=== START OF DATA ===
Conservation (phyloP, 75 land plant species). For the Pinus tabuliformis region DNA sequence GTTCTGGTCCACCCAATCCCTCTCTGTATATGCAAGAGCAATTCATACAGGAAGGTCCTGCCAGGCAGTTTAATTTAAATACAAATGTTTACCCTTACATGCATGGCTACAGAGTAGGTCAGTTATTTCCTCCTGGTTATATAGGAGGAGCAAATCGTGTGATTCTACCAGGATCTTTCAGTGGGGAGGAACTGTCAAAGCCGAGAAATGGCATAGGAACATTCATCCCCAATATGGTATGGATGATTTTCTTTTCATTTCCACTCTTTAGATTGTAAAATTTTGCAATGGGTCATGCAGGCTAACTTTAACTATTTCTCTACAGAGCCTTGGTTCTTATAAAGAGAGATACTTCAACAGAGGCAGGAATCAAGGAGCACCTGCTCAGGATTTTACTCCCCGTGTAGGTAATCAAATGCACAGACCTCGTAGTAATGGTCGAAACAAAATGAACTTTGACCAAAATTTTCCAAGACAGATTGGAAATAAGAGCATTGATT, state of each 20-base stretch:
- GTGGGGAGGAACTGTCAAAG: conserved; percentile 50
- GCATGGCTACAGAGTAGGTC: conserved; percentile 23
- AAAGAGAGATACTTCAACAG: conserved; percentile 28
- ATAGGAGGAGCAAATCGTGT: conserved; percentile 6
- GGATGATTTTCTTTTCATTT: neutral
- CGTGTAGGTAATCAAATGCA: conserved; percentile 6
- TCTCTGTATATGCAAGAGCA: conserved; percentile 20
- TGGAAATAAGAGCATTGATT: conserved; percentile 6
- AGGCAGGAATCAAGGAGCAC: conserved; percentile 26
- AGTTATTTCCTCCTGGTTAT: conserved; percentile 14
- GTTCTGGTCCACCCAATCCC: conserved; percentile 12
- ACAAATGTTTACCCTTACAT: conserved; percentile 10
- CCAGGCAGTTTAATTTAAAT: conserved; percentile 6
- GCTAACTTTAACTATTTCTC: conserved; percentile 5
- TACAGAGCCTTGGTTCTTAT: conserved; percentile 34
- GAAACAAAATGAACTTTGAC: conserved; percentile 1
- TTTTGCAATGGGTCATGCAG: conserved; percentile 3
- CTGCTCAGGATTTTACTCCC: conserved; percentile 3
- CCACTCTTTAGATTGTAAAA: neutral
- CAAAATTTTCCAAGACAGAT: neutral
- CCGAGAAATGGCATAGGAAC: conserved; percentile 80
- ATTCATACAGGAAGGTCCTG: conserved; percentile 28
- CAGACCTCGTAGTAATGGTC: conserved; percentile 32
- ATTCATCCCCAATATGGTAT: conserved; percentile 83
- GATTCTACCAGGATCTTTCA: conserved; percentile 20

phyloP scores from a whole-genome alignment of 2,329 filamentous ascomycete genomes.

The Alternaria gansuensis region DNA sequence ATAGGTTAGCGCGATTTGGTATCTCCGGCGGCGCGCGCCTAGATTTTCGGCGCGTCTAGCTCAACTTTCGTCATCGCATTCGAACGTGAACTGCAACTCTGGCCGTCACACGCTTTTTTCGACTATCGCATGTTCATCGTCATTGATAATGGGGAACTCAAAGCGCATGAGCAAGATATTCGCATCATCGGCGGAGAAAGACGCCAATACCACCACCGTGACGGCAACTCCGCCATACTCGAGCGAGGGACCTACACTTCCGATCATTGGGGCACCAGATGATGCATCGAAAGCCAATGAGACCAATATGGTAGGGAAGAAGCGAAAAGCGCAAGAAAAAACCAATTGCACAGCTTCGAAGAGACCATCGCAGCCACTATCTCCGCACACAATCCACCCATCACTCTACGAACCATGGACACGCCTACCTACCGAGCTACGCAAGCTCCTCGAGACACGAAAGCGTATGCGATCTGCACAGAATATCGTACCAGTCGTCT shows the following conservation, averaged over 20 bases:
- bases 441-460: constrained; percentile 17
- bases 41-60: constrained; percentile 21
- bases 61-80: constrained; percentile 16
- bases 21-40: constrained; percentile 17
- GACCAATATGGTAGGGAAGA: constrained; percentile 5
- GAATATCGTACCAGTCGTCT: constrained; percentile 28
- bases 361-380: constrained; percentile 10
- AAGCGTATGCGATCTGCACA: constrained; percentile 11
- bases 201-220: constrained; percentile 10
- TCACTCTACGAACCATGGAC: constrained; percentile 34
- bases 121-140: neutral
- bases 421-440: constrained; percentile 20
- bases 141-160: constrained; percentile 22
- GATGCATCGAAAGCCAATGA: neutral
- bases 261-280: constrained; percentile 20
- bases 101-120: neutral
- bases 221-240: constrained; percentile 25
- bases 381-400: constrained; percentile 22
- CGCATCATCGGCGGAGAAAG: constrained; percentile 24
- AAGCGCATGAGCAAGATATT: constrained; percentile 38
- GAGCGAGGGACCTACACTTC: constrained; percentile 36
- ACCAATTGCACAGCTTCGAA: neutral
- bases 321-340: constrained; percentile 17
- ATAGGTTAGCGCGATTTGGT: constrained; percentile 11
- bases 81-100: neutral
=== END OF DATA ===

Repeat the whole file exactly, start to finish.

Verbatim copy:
Conservation (phyloP, 75 land plant species). For the Pinus tabuliformis region DNA sequence GTTCTGGTCCACCCAATCCCTCTCTGTATATGCAAGAGCAATTCATACAGGAAGGTCCTGCCAGGCAGTTTAATTTAAATACAAATGTTTACCCTTACATGCATGGCTACAGAGTAGGTCAGTTATTTCCTCCTGGTTATATAGGAGGAGCAAATCGTGTGATTCTACCAGGATCTTTCAGTGGGGAGGAACTGTCAAAGCCGAGAAATGGCATAGGAACATTCATCCCCAATATGGTATGGATGATTTTCTTTTCATTTCCACTCTTTAGATTGTAAAATTTTGCAATGGGTCATGCAGGCTAACTTTAACTATTTCTCTACAGAGCCTTGGTTCTTATAAAGAGAGATACTTCAACAGAGGCAGGAATCAAGGAGCACCTGCTCAGGATTTTACTCCCCGTGTAGGTAATCAAATGCACAGACCTCGTAGTAATGGTCGAAACAAAATGAACTTTGACCAAAATTTTCCAAGACAGATTGGAAATAAGAGCATTGATT, state of each 20-base stretch:
- GTGGGGAGGAACTGTCAAAG: conserved; percentile 50
- GCATGGCTACAGAGTAGGTC: conserved; percentile 23
- AAAGAGAGATACTTCAACAG: conserved; percentile 28
- ATAGGAGGAGCAAATCGTGT: conserved; percentile 6
- GGATGATTTTCTTTTCATTT: neutral
- CGTGTAGGTAATCAAATGCA: conserved; percentile 6
- TCTCTGTATATGCAAGAGCA: conserved; percentile 20
- TGGAAATAAGAGCATTGATT: conserved; percentile 6
- AGGCAGGAATCAAGGAGCAC: conserved; percentile 26
- AGTTATTTCCTCCTGGTTAT: conserved; percentile 14
- GTTCTGGTCCACCCAATCCC: conserved; percentile 12
- ACAAATGTTTACCCTTACAT: conserved; percentile 10
- CCAGGCAGTTTAATTTAAAT: conserved; percentile 6
- GCTAACTTTAACTATTTCTC: conserved; percentile 5
- TACAGAGCCTTGGTTCTTAT: conserved; percentile 34
- GAAACAAAATGAACTTTGAC: conserved; percentile 1
- TTTTGCAATGGGTCATGCAG: conserved; percentile 3
- CTGCTCAGGATTTTACTCCC: conserved; percentile 3
- CCACTCTTTAGATTGTAAAA: neutral
- CAAAATTTTCCAAGACAGAT: neutral
- CCGAGAAATGGCATAGGAAC: conserved; percentile 80
- ATTCATACAGGAAGGTCCTG: conserved; percentile 28
- CAGACCTCGTAGTAATGGTC: conserved; percentile 32
- ATTCATCCCCAATATGGTAT: conserved; percentile 83
- GATTCTACCAGGATCTTTCA: conserved; percentile 20

phyloP scores from a whole-genome alignment of 2,329 filamentous ascomycete genomes.

The Alternaria gansuensis region DNA sequence ATAGGTTAGCGCGATTTGGTATCTCCGGCGGCGCGCGCCTAGATTTTCGGCGCGTCTAGCTCAACTTTCGTCATCGCATTCGAACGTGAACTGCAACTCTGGCCGTCACACGCTTTTTTCGACTATCGCATGTTCATCGTCATTGATAATGGGGAACTCAAAGCGCATGAGCAAGATATTCGCATCATCGGCGGAGAAAGACGCCAATACCACCACCGTGACGGCAACTCCGCCATACTCGAGCGAGGGACCTACACTTCCGATCATTGGGGCACCAGATGATGCATCGAAAGCCAATGAGACCAATATGGTAGGGAAGAAGCGAAAAGCGCAAGAAAAAACCAATTGCACAGCTTCGAAGAGACCATCGCAGCCACTATCTCCGCACACAATCCACCCATCACTCTACGAACCATGGACACGCCTACCTACCGAGCTACGCAAGCTCCTCGAGACACGAAAGCGTATGCGATCTGCACAGAATATCGTACCAGTCGTCT shows the following conservation, averaged over 20 bases:
- bases 441-460: constrained; percentile 17
- bases 41-60: constrained; percentile 21
- bases 61-80: constrained; percentile 16
- bases 21-40: constrained; percentile 17
- GACCAATATGGTAGGGAAGA: constrained; percentile 5
- GAATATCGTACCAGTCGTCT: constrained; percentile 28
- bases 361-380: constrained; percentile 10
- AAGCGTATGCGATCTGCACA: constrained; percentile 11
- bases 201-220: constrained; percentile 10
- TCACTCTACGAACCATGGAC: constrained; percentile 34
- bases 121-140: neutral
- bases 421-440: constrained; percentile 20
- bases 141-160: constrained; percentile 22
- GATGCATCGAAAGCCAATGA: neutral
- bases 261-280: constrained; percentile 20
- bases 101-120: neutral
- bases 221-240: constrained; percentile 25
- bases 381-400: constrained; percentile 22
- CGCATCATCGGCGGAGAAAG: constrained; percentile 24
- AAGCGCATGAGCAAGATATT: constrained; percentile 38
- GAGCGAGGGACCTACACTTC: constrained; percentile 36
- ACCAATTGCACAGCTTCGAA: neutral
- bases 321-340: constrained; percentile 17
- ATAGGTTAGCGCGATTTGGT: constrained; percentile 11
- bases 81-100: neutral